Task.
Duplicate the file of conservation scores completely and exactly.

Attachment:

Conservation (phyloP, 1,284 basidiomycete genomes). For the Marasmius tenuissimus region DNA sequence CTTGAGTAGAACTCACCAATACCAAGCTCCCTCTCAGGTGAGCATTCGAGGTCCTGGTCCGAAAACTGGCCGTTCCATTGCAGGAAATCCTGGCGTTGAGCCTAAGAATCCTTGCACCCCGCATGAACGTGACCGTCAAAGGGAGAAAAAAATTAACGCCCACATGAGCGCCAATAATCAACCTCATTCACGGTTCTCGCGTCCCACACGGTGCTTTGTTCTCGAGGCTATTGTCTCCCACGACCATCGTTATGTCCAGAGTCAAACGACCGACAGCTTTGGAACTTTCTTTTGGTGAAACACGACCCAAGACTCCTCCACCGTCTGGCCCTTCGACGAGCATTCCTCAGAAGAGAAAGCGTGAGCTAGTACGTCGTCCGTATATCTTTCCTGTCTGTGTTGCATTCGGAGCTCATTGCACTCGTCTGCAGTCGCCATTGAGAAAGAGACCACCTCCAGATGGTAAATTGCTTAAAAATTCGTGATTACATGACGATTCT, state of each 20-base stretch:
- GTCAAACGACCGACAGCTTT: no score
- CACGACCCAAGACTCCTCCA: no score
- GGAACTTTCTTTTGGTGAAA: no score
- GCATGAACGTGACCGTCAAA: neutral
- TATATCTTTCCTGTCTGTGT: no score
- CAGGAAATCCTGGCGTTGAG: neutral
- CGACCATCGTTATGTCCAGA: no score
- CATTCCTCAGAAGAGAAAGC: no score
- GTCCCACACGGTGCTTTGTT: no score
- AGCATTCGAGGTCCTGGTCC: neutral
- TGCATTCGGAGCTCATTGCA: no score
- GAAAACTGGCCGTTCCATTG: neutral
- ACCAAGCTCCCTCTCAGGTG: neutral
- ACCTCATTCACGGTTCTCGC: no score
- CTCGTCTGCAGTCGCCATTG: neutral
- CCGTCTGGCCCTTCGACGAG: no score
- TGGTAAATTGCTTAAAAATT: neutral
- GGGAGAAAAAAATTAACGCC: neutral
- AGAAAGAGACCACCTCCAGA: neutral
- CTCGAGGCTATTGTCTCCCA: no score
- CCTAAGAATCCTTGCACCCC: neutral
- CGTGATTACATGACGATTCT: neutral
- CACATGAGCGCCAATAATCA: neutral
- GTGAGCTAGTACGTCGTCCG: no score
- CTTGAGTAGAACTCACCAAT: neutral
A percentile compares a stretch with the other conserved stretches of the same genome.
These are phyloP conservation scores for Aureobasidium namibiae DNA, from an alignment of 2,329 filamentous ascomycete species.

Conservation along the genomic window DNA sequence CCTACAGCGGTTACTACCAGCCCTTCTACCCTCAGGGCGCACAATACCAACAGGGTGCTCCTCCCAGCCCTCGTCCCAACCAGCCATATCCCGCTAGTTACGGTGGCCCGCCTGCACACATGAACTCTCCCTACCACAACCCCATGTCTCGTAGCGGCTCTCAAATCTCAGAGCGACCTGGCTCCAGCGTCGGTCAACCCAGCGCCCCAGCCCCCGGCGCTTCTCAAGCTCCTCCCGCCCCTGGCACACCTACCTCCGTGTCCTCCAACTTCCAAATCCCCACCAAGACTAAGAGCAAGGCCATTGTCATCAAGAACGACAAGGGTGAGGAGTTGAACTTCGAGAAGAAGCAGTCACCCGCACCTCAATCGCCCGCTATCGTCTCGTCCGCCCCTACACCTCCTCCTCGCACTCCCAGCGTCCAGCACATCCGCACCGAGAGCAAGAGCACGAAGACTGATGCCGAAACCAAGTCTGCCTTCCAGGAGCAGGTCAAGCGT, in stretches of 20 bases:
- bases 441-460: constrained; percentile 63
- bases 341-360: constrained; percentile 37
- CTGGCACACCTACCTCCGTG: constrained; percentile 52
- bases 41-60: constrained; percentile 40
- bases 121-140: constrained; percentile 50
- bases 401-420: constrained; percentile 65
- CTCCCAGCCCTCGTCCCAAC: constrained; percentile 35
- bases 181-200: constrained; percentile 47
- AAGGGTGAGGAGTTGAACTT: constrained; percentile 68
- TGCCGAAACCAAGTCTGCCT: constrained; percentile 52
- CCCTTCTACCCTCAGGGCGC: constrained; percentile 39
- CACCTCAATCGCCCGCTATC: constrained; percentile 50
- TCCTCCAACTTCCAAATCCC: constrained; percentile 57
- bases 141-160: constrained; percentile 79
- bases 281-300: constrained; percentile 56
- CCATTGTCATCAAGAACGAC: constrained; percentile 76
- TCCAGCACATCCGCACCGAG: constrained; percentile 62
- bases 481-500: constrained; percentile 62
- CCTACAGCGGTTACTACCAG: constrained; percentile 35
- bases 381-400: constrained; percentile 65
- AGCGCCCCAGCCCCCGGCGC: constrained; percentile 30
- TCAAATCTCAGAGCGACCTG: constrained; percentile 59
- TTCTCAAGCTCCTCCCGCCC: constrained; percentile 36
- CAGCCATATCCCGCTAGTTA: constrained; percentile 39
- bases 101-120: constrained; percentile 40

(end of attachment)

Conservation (phyloP, 1,284 basidiomycete genomes). For the Marasmius tenuissimus region DNA sequence CTTGAGTAGAACTCACCAATACCAAGCTCCCTCTCAGGTGAGCATTCGAGGTCCTGGTCCGAAAACTGGCCGTTCCATTGCAGGAAATCCTGGCGTTGAGCCTAAGAATCCTTGCACCCCGCATGAACGTGACCGTCAAAGGGAGAAAAAAATTAACGCCCACATGAGCGCCAATAATCAACCTCATTCACGGTTCTCGCGTCCCACACGGTGCTTTGTTCTCGAGGCTATTGTCTCCCACGACCATCGTTATGTCCAGAGTCAAACGACCGACAGCTTTGGAACTTTCTTTTGGTGAAACACGACCCAAGACTCCTCCACCGTCTGGCCCTTCGACGAGCATTCCTCAGAAGAGAAAGCGTGAGCTAGTACGTCGTCCGTATATCTTTCCTGTCTGTGTTGCATTCGGAGCTCATTGCACTCGTCTGCAGTCGCCATTGAGAAAGAGACCACCTCCAGATGGTAAATTGCTTAAAAATTCGTGATTACATGACGATTCT, state of each 20-base stretch:
- GTCAAACGACCGACAGCTTT: no score
- CACGACCCAAGACTCCTCCA: no score
- GGAACTTTCTTTTGGTGAAA: no score
- GCATGAACGTGACCGTCAAA: neutral
- TATATCTTTCCTGTCTGTGT: no score
- CAGGAAATCCTGGCGTTGAG: neutral
- CGACCATCGTTATGTCCAGA: no score
- CATTCCTCAGAAGAGAAAGC: no score
- GTCCCACACGGTGCTTTGTT: no score
- AGCATTCGAGGTCCTGGTCC: neutral
- TGCATTCGGAGCTCATTGCA: no score
- GAAAACTGGCCGTTCCATTG: neutral
- ACCAAGCTCCCTCTCAGGTG: neutral
- ACCTCATTCACGGTTCTCGC: no score
- CTCGTCTGCAGTCGCCATTG: neutral
- CCGTCTGGCCCTTCGACGAG: no score
- TGGTAAATTGCTTAAAAATT: neutral
- GGGAGAAAAAAATTAACGCC: neutral
- AGAAAGAGACCACCTCCAGA: neutral
- CTCGAGGCTATTGTCTCCCA: no score
- CCTAAGAATCCTTGCACCCC: neutral
- CGTGATTACATGACGATTCT: neutral
- CACATGAGCGCCAATAATCA: neutral
- GTGAGCTAGTACGTCGTCCG: no score
- CTTGAGTAGAACTCACCAAT: neutral
A percentile compares a stretch with the other conserved stretches of the same genome.
These are phyloP conservation scores for Aureobasidium namibiae DNA, from an alignment of 2,329 filamentous ascomycete species.

Conservation along the genomic window DNA sequence CCTACAGCGGTTACTACCAGCCCTTCTACCCTCAGGGCGCACAATACCAACAGGGTGCTCCTCCCAGCCCTCGTCCCAACCAGCCATATCCCGCTAGTTACGGTGGCCCGCCTGCACACATGAACTCTCCCTACCACAACCCCATGTCTCGTAGCGGCTCTCAAATCTCAGAGCGACCTGGCTCCAGCGTCGGTCAACCCAGCGCCCCAGCCCCCGGCGCTTCTCAAGCTCCTCCCGCCCCTGGCACACCTACCTCCGTGTCCTCCAACTTCCAAATCCCCACCAAGACTAAGAGCAAGGCCATTGTCATCAAGAACGACAAGGGTGAGGAGTTGAACTTCGAGAAGAAGCAGTCACCCGCACCTCAATCGCCCGCTATCGTCTCGTCCGCCCCTACACCTCCTCCTCGCACTCCCAGCGTCCAGCACATCCGCACCGAGAGCAAGAGCACGAAGACTGATGCCGAAACCAAGTCTGCCTTCCAGGAGCAGGTCAAGCGT, in stretches of 20 bases:
- bases 441-460: constrained; percentile 63
- bases 341-360: constrained; percentile 37
- CTGGCACACCTACCTCCGTG: constrained; percentile 52
- bases 41-60: constrained; percentile 40
- bases 121-140: constrained; percentile 50
- bases 401-420: constrained; percentile 65
- CTCCCAGCCCTCGTCCCAAC: constrained; percentile 35
- bases 181-200: constrained; percentile 47
- AAGGGTGAGGAGTTGAACTT: constrained; percentile 68
- TGCCGAAACCAAGTCTGCCT: constrained; percentile 52
- CCCTTCTACCCTCAGGGCGC: constrained; percentile 39
- CACCTCAATCGCCCGCTATC: constrained; percentile 50
- TCCTCCAACTTCCAAATCCC: constrained; percentile 57
- bases 141-160: constrained; percentile 79
- bases 281-300: constrained; percentile 56
- CCATTGTCATCAAGAACGAC: constrained; percentile 76
- TCCAGCACATCCGCACCGAG: constrained; percentile 62
- bases 481-500: constrained; percentile 62
- CCTACAGCGGTTACTACCAG: constrained; percentile 35
- bases 381-400: constrained; percentile 65
- AGCGCCCCAGCCCCCGGCGC: constrained; percentile 30
- TCAAATCTCAGAGCGACCTG: constrained; percentile 59
- TTCTCAAGCTCCTCCCGCCC: constrained; percentile 36
- CAGCCATATCCCGCTAGTTA: constrained; percentile 39
- bases 101-120: constrained; percentile 40